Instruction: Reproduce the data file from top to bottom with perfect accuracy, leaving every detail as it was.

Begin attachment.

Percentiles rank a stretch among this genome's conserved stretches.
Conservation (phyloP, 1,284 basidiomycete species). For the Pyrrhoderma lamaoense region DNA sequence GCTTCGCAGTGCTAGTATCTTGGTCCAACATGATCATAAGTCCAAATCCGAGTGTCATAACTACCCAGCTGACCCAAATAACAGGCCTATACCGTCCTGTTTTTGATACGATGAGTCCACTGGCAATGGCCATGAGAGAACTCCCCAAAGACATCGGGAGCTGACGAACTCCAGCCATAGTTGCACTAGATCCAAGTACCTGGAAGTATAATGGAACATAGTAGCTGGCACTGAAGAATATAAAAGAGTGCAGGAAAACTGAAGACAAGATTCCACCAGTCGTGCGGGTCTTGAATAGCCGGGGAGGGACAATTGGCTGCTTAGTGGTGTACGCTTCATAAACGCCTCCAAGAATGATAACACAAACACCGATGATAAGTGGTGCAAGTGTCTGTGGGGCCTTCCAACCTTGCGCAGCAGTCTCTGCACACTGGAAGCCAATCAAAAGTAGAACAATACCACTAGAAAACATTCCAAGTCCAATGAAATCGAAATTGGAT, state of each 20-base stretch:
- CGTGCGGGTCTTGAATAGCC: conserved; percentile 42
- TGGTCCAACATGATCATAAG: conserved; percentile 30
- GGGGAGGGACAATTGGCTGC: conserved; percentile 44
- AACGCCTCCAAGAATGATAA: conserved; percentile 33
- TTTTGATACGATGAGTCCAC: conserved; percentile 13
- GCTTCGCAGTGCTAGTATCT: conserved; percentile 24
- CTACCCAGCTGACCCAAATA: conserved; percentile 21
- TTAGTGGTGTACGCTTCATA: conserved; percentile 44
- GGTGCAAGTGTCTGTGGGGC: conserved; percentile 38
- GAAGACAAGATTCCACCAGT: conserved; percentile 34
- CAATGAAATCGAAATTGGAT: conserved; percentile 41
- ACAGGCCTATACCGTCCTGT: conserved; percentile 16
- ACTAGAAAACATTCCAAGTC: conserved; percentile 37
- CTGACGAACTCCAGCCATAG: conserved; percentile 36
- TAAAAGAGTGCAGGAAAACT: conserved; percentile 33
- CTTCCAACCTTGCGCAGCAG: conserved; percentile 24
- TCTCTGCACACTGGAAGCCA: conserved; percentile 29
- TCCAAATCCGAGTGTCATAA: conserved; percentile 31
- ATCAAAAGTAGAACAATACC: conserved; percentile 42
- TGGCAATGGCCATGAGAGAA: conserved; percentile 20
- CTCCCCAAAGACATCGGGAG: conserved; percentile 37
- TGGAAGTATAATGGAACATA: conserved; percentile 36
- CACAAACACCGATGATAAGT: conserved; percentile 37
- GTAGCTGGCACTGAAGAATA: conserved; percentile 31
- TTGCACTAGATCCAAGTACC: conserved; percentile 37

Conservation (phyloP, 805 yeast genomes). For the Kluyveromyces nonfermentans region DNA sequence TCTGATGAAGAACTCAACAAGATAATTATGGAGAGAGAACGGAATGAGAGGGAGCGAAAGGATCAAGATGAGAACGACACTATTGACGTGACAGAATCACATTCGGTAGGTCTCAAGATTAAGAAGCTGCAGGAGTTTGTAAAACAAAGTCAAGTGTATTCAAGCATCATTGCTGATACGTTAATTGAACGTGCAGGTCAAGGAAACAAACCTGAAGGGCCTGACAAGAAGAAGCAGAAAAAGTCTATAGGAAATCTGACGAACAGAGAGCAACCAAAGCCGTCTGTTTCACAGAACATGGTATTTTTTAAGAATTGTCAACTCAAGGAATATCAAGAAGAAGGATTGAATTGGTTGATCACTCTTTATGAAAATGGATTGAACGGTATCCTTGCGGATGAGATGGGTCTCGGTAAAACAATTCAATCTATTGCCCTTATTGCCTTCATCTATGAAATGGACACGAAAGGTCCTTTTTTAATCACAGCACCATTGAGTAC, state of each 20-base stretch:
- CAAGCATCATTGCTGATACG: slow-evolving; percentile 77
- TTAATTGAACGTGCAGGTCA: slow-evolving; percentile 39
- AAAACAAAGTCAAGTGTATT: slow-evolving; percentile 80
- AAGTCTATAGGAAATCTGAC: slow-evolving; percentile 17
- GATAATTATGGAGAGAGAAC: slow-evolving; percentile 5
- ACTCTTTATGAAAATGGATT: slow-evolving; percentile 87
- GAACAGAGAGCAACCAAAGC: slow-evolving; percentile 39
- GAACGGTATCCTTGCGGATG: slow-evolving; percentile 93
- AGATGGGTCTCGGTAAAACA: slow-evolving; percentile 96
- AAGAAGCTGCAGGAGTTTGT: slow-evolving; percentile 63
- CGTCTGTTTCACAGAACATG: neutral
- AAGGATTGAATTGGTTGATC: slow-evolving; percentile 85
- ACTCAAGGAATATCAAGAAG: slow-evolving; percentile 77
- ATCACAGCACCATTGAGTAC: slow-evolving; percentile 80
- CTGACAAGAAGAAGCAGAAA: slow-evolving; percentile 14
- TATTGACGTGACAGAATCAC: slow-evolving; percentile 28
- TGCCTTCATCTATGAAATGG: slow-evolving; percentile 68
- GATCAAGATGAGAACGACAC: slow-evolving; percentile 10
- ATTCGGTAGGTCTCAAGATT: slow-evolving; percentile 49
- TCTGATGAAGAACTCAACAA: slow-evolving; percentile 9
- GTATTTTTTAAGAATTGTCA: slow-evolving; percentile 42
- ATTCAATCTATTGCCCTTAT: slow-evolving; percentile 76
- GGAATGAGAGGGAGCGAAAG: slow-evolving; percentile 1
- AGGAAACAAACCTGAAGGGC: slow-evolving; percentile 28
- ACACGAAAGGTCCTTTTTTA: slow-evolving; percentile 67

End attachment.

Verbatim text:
Percentiles rank a stretch among this genome's conserved stretches.
Conservation (phyloP, 1,284 basidiomycete species). For the Pyrrhoderma lamaoense region DNA sequence GCTTCGCAGTGCTAGTATCTTGGTCCAACATGATCATAAGTCCAAATCCGAGTGTCATAACTACCCAGCTGACCCAAATAACAGGCCTATACCGTCCTGTTTTTGATACGATGAGTCCACTGGCAATGGCCATGAGAGAACTCCCCAAAGACATCGGGAGCTGACGAACTCCAGCCATAGTTGCACTAGATCCAAGTACCTGGAAGTATAATGGAACATAGTAGCTGGCACTGAAGAATATAAAAGAGTGCAGGAAAACTGAAGACAAGATTCCACCAGTCGTGCGGGTCTTGAATAGCCGGGGAGGGACAATTGGCTGCTTAGTGGTGTACGCTTCATAAACGCCTCCAAGAATGATAACACAAACACCGATGATAAGTGGTGCAAGTGTCTGTGGGGCCTTCCAACCTTGCGCAGCAGTCTCTGCACACTGGAAGCCAATCAAAAGTAGAACAATACCACTAGAAAACATTCCAAGTCCAATGAAATCGAAATTGGAT, state of each 20-base stretch:
- CGTGCGGGTCTTGAATAGCC: conserved; percentile 42
- TGGTCCAACATGATCATAAG: conserved; percentile 30
- GGGGAGGGACAATTGGCTGC: conserved; percentile 44
- AACGCCTCCAAGAATGATAA: conserved; percentile 33
- TTTTGATACGATGAGTCCAC: conserved; percentile 13
- GCTTCGCAGTGCTAGTATCT: conserved; percentile 24
- CTACCCAGCTGACCCAAATA: conserved; percentile 21
- TTAGTGGTGTACGCTTCATA: conserved; percentile 44
- GGTGCAAGTGTCTGTGGGGC: conserved; percentile 38
- GAAGACAAGATTCCACCAGT: conserved; percentile 34
- CAATGAAATCGAAATTGGAT: conserved; percentile 41
- ACAGGCCTATACCGTCCTGT: conserved; percentile 16
- ACTAGAAAACATTCCAAGTC: conserved; percentile 37
- CTGACGAACTCCAGCCATAG: conserved; percentile 36
- TAAAAGAGTGCAGGAAAACT: conserved; percentile 33
- CTTCCAACCTTGCGCAGCAG: conserved; percentile 24
- TCTCTGCACACTGGAAGCCA: conserved; percentile 29
- TCCAAATCCGAGTGTCATAA: conserved; percentile 31
- ATCAAAAGTAGAACAATACC: conserved; percentile 42
- TGGCAATGGCCATGAGAGAA: conserved; percentile 20
- CTCCCCAAAGACATCGGGAG: conserved; percentile 37
- TGGAAGTATAATGGAACATA: conserved; percentile 36
- CACAAACACCGATGATAAGT: conserved; percentile 37
- GTAGCTGGCACTGAAGAATA: conserved; percentile 31
- TTGCACTAGATCCAAGTACC: conserved; percentile 37

Conservation (phyloP, 805 yeast genomes). For the Kluyveromyces nonfermentans region DNA sequence TCTGATGAAGAACTCAACAAGATAATTATGGAGAGAGAACGGAATGAGAGGGAGCGAAAGGATCAAGATGAGAACGACACTATTGACGTGACAGAATCACATTCGGTAGGTCTCAAGATTAAGAAGCTGCAGGAGTTTGTAAAACAAAGTCAAGTGTATTCAAGCATCATTGCTGATACGTTAATTGAACGTGCAGGTCAAGGAAACAAACCTGAAGGGCCTGACAAGAAGAAGCAGAAAAAGTCTATAGGAAATCTGACGAACAGAGAGCAACCAAAGCCGTCTGTTTCACAGAACATGGTATTTTTTAAGAATTGTCAACTCAAGGAATATCAAGAAGAAGGATTGAATTGGTTGATCACTCTTTATGAAAATGGATTGAACGGTATCCTTGCGGATGAGATGGGTCTCGGTAAAACAATTCAATCTATTGCCCTTATTGCCTTCATCTATGAAATGGACACGAAAGGTCCTTTTTTAATCACAGCACCATTGAGTAC, state of each 20-base stretch:
- CAAGCATCATTGCTGATACG: slow-evolving; percentile 77
- TTAATTGAACGTGCAGGTCA: slow-evolving; percentile 39
- AAAACAAAGTCAAGTGTATT: slow-evolving; percentile 80
- AAGTCTATAGGAAATCTGAC: slow-evolving; percentile 17
- GATAATTATGGAGAGAGAAC: slow-evolving; percentile 5
- ACTCTTTATGAAAATGGATT: slow-evolving; percentile 87
- GAACAGAGAGCAACCAAAGC: slow-evolving; percentile 39
- GAACGGTATCCTTGCGGATG: slow-evolving; percentile 93
- AGATGGGTCTCGGTAAAACA: slow-evolving; percentile 96
- AAGAAGCTGCAGGAGTTTGT: slow-evolving; percentile 63
- CGTCTGTTTCACAGAACATG: neutral
- AAGGATTGAATTGGTTGATC: slow-evolving; percentile 85
- ACTCAAGGAATATCAAGAAG: slow-evolving; percentile 77
- ATCACAGCACCATTGAGTAC: slow-evolving; percentile 80
- CTGACAAGAAGAAGCAGAAA: slow-evolving; percentile 14
- TATTGACGTGACAGAATCAC: slow-evolving; percentile 28
- TGCCTTCATCTATGAAATGG: slow-evolving; percentile 68
- GATCAAGATGAGAACGACAC: slow-evolving; percentile 10
- ATTCGGTAGGTCTCAAGATT: slow-evolving; percentile 49
- TCTGATGAAGAACTCAACAA: slow-evolving; percentile 9
- GTATTTTTTAAGAATTGTCA: slow-evolving; percentile 42
- ATTCAATCTATTGCCCTTAT: slow-evolving; percentile 76
- GGAATGAGAGGGAGCGAAAG: slow-evolving; percentile 1
- AGGAAACAAACCTGAAGGGC: slow-evolving; percentile 28
- ACACGAAAGGTCCTTTTTTA: slow-evolving; percentile 67